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Table 29.  Percentage of public high schools reporting that their efforts to reduce or prevent crime at school were limited in a major way, a minor way, or not at all, by selected factors: School year 2005–06
 
Factor  Efforts to reduce or prevent crime were limited in a major way   Efforts to reduce or prevent crime were limited in a minor way Efforts to reduce or prevent crime were not limited at all
Lack of or inadequate teacher training in classroom management  5   41 54
Lack of or inadequate alternative placements or programs for disruptive students  21   37 41
Likelihood of complaints from parents  2   27 71
         
Lack of teacher support for school policies  3   30 68
Lack of parental support for school policies  6   44 50
Teachers’ fear of student retaliation  2   25 73
         
Fear of litigation  2   27 70
Inadequate funds  23   41 37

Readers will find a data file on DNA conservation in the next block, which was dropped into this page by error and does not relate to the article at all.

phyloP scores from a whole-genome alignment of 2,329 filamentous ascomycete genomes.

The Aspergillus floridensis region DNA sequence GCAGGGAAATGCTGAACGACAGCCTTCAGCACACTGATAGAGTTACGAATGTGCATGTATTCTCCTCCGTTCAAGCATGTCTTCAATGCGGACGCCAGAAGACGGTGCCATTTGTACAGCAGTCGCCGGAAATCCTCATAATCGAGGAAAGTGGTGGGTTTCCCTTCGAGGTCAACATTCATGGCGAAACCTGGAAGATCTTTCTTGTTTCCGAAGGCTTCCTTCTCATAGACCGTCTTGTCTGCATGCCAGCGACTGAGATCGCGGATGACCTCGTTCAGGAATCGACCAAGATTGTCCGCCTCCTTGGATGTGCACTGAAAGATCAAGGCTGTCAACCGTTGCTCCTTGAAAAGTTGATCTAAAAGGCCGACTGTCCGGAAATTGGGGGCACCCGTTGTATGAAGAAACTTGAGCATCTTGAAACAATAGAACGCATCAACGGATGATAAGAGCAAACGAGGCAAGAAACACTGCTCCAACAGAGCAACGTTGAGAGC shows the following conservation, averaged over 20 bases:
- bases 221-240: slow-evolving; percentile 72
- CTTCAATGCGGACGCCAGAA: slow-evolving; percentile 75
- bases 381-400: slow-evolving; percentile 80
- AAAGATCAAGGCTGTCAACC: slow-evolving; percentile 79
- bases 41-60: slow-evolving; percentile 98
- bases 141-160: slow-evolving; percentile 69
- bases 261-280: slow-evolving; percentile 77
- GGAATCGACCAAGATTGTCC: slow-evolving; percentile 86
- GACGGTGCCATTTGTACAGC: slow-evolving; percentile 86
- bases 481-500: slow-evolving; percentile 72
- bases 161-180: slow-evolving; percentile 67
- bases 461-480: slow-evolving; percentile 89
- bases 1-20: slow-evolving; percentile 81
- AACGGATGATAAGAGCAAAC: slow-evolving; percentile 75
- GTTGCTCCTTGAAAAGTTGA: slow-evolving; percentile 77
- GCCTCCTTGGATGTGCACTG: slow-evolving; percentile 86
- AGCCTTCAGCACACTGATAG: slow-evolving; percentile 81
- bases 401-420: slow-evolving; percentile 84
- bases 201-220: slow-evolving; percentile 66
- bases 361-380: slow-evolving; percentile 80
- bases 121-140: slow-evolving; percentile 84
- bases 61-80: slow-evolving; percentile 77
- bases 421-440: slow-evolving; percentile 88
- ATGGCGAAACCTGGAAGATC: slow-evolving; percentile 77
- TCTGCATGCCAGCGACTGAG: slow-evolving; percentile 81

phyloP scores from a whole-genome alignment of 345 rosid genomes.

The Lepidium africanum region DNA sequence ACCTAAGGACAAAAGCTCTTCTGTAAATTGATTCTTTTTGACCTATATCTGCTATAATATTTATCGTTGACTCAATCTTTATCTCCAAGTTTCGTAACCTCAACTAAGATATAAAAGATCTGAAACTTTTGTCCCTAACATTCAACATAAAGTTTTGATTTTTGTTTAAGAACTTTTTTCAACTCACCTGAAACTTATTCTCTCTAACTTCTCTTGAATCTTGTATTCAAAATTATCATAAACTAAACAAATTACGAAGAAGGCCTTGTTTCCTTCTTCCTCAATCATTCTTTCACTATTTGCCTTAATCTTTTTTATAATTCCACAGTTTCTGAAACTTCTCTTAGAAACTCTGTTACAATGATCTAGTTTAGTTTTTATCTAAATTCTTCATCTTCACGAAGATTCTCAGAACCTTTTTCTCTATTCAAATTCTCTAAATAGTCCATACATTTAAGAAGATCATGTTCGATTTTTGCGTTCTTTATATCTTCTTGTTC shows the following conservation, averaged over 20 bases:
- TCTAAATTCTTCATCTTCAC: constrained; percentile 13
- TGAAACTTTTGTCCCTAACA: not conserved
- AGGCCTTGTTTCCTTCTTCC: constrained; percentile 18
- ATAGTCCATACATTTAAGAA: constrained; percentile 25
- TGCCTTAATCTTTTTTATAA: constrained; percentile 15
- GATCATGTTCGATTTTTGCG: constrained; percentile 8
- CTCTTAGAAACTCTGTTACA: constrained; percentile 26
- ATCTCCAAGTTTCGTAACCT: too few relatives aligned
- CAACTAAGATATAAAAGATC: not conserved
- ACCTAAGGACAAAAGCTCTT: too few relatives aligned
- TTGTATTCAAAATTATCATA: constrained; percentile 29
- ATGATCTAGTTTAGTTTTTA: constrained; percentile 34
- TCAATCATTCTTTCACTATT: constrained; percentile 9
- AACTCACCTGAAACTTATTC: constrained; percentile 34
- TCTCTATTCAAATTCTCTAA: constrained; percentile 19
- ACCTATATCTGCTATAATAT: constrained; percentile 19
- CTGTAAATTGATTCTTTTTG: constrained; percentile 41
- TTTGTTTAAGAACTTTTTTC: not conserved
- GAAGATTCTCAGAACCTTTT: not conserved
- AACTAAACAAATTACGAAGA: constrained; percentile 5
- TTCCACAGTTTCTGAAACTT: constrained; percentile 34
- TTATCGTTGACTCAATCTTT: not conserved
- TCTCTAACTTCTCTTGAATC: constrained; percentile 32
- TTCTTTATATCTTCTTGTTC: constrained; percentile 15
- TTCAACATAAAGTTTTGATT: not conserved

Inconsistent application of school policies by faculty or staff  8   50 42
         
Fear of district or state reprisal  1 ! 15 84
Federal, state, or district policies on disciplining special education students1  16   39 45
Other federal policies on discipline and safety  4   25 71
Other state or district policies on discipline and safety  4   24 72
! Interpret data with caution. The standard error for this estimate is from 30 percent to 50 percent of the estimate’s value.
1 A special education student was defined for respondents as "a child with a disability, defined as mental retardation, hearing impairments (including deafness), speech or language impairments, visual impairments (including blindness), serious emotional disturbance, orthopedic impairments, autism, traumatic brain injury, other health impairments, or specific learning disabilities, and who needs special education and related services and receives these under the Individuals with Disabilities Education Act (IDEA)."
NOTE: Detail may not sum to totals because of rounding. Responses were provided by the principal or the person most knowledgeable about crime and safety issues at the school. High schools are defined as schools in which the lowest grade is not lower than grade 9 and the highest grade is not higher than grade 12.
SOURCE: U.S. Department of Education, National Center for Education Statistics (NCES), 2005–06 School Survey on Crime and Safety (SSOCS), 2006.


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National Center for Education Statistics - http://nces.ed.gov
U.S. Department of Education